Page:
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Wen eclipsed by Obama visit
Publication Date : 17-11-2012
The Thai government seems to be placing greater importance on the visit of US President Barack Obama than that of Chinese Premier Wen Jiabao, prompting observers to suggest there is an imbalance in the Kingdom's engagement with the two rival superpowers.
The Cabinet has decided to commit to joining a range of Washington-sponsored schemes to support the US role in the region, in both the economic and security spheres.
On the economic front, the government will announce during Obama's visit its intention to join the US-led Trans Pacific Partnership (TPP) regional free-trade scheme, although the local business community, civic groups and academics have warned of its negative implications for the Thai economy.
The Commerce Ministry suggested the Cabinet include the government's intention to join the TPP in a joint statement to be issued after a meeting between Obama and Prime Minister Yingluck Shinawatra, although many agencies have complained that they have not been consulted over the sensitive issue of a free-trade agreement.
Since 2005, the US has expressed its desire to have Thailand and many other nations in the region join such a comprehensive free-trade agreement, but Bangkok has always declined, saying it needed time to study the plan.
The Cabinet on Monday also agreed to re-activate the Trade and Investment Framework Agreement Joint Council to champion liberalisation of trade and investment.
On the security front, Defence Minister Sukampol Suwannathat and US Secretary of Defence Leon Panetta jointly announced the 2012 Vision for the Thai-US Defence Alliance in the 21st century, in which Thailand will provide its support to the US presence in the region. The Obama administration has made clear that it wants to have a greater military presence in Asia-Pacific amid increasing Chinese influence in the region.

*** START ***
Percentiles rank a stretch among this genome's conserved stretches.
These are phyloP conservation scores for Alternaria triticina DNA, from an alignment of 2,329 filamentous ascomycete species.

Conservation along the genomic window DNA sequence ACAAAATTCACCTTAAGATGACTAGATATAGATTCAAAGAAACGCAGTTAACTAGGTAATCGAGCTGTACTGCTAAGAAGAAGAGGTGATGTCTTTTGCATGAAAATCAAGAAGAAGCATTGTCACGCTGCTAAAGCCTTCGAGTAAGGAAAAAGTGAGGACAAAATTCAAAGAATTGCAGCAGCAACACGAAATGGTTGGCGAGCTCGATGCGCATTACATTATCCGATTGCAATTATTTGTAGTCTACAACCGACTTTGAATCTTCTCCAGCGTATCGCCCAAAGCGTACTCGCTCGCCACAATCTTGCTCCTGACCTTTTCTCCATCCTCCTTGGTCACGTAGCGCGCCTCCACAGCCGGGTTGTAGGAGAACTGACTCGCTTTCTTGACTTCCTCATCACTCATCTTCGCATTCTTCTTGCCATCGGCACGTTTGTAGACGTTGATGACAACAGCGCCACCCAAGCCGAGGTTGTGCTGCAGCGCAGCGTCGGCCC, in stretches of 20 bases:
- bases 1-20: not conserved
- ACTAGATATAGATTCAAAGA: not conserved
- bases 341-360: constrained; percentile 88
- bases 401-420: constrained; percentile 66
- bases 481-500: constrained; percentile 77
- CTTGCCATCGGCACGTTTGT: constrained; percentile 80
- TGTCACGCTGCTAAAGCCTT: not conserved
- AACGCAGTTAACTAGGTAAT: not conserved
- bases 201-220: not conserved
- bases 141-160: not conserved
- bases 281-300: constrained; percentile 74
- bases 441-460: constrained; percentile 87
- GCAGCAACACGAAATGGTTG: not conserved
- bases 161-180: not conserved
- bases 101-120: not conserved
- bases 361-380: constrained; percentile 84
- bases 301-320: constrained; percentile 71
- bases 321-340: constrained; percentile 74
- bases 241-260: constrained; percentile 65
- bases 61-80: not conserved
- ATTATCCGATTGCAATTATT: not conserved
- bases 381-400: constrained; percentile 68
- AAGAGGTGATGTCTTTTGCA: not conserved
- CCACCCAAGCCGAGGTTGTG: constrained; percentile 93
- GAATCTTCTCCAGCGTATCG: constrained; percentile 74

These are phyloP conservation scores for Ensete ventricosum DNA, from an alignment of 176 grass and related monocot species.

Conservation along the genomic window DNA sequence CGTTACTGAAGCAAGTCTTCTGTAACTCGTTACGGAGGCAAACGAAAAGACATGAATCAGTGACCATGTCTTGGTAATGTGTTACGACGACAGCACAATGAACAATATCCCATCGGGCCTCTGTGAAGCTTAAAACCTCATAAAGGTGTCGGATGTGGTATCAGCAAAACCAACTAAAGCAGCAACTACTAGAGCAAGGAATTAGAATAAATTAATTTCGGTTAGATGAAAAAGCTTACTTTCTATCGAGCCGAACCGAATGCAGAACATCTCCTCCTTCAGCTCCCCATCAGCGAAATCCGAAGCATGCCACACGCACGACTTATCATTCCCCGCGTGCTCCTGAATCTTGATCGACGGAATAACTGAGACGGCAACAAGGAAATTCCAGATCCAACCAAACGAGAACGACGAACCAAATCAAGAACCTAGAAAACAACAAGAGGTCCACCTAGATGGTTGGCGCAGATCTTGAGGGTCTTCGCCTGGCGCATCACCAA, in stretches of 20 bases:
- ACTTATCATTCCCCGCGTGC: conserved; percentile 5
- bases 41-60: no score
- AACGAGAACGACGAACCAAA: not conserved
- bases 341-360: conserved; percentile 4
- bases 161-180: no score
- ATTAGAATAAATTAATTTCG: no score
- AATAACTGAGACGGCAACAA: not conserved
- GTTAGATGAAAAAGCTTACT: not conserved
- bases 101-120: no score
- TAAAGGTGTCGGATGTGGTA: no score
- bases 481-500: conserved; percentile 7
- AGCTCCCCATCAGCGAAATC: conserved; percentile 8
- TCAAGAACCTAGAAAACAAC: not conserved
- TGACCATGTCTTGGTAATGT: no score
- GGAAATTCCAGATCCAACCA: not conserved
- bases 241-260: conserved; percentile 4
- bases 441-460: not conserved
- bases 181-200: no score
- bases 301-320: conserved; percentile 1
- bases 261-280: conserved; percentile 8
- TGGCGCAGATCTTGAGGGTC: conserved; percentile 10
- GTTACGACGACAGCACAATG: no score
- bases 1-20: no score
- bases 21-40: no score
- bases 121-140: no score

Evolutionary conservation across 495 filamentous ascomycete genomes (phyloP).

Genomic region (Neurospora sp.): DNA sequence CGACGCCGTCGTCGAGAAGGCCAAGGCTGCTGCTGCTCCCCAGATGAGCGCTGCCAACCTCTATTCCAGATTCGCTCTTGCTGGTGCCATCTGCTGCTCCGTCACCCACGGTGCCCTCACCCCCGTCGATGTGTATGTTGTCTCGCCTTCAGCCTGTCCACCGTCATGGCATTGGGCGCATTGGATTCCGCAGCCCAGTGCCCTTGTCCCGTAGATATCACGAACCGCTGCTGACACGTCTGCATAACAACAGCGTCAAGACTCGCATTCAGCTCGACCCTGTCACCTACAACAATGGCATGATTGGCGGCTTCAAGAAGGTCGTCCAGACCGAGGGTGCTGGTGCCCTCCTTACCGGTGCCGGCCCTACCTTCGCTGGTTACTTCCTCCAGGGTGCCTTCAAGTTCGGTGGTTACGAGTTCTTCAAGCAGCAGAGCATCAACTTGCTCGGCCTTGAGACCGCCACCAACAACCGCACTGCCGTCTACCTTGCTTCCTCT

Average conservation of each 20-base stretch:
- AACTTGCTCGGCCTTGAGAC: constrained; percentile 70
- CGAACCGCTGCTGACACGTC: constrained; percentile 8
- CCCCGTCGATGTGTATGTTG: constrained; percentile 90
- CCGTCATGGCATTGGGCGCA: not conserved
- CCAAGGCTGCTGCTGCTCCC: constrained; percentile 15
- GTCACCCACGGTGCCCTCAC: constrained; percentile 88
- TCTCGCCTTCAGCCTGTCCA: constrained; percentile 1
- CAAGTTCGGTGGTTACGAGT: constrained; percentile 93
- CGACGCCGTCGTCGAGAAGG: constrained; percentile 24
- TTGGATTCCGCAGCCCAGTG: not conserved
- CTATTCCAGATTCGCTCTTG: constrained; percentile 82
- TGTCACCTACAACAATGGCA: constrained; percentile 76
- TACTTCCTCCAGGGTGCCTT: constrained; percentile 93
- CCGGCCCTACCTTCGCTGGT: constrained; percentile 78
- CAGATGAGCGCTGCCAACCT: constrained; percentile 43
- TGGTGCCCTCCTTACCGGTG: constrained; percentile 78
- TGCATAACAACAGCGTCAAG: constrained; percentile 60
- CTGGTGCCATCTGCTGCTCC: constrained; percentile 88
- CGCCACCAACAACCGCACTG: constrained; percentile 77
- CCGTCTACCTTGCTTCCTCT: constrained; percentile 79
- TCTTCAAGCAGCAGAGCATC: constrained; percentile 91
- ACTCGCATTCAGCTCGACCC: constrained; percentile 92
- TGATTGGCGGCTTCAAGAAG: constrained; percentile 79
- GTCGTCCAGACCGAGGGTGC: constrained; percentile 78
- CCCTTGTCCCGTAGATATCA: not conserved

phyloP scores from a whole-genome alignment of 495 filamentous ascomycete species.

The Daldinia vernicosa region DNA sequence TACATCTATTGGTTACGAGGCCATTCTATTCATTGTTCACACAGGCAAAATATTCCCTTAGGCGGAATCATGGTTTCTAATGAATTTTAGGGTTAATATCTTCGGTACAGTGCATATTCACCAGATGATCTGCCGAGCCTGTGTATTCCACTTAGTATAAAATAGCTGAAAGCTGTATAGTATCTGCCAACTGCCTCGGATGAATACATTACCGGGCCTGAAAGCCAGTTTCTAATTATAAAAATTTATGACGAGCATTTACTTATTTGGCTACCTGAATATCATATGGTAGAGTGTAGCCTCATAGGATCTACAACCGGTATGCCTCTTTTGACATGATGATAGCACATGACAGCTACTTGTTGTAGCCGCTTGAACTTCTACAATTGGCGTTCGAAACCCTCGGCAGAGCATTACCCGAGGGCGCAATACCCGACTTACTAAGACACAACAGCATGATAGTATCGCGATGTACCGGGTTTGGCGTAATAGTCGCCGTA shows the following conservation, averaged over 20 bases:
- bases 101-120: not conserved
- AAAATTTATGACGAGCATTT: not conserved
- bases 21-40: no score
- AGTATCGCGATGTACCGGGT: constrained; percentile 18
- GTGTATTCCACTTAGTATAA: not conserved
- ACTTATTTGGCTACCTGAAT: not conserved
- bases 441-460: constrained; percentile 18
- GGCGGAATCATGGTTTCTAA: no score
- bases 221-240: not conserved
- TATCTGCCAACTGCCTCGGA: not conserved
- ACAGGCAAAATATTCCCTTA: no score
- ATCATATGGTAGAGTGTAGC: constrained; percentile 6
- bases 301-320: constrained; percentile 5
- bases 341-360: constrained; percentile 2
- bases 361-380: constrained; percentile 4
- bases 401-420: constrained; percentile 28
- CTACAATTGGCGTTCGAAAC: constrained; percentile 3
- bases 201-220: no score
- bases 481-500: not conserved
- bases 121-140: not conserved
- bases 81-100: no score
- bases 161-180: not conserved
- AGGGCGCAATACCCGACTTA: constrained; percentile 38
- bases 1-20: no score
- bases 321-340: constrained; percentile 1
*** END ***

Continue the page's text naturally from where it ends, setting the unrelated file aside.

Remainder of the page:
At the East Asia Summit in Phnom Penh next week, which Obama will attend, Yingluck will do what many previous Thai governments have been reluctant to do, by expressing a willingness to join the Washington-sponsored Proliferation Security Initiative (PSI) to control the spread of weapons of mass destruction. Thailand delayed its decision for years to maintain comfortable relations with countries that might be considered targets of the PSI.
The visit of Chinese Premier Wen will begin only a day after Obama finishes his visit to Thailand. Like Obama, Wen will stay overnight in Bangkok. He will also have a bilateral meeting with Yingluck to follow up on existing cooperation, but no specific issues have been highlighted. Cooperation between the two nations on many fronts, such as the high-speed train project, water management, energy and education are in discussions, but are still far from being concluded, according to a Chinese official.
Premier Wen will attend the opening ceremony of the Chinese Cultural Centre in Bangkok and preside over the signing of some low-key bilateral agreements, such as the Agreement on Educational Cooperation and the Exchange of the Instruments of Ratification of the Treaty on the Transfer of Sentenced Persons.
However, a senior official at the Thai Foreign Ministry said it's unfair to compare the two visits as the two leaders are in different situations. Obama was just re-elected for a second term in the White House, while Wen is about to step down following the selection of a new Chinese leadership. Although Chinese Ambassador Guan Mu said the main policy and direction of relations with Thailand would not change, the Foreign Ministry official anticipated that Wen would not be in a position to commit to anything major during his visit.
Granted an audience with HM the King Staying overnight in Bangkok Visiting cultural sites Govt to announce plans to join TPP, PSI Announcement of 21st Century Security Partnership ahead of visit Wen
Granted an audience with HM the King Courtesy call on Privy Council President Gen Prem Tinsulanonda Staying overnight in Bangkok Opening the Chinese Cultural Centre Witness signing of pacts on education and prisoner transfers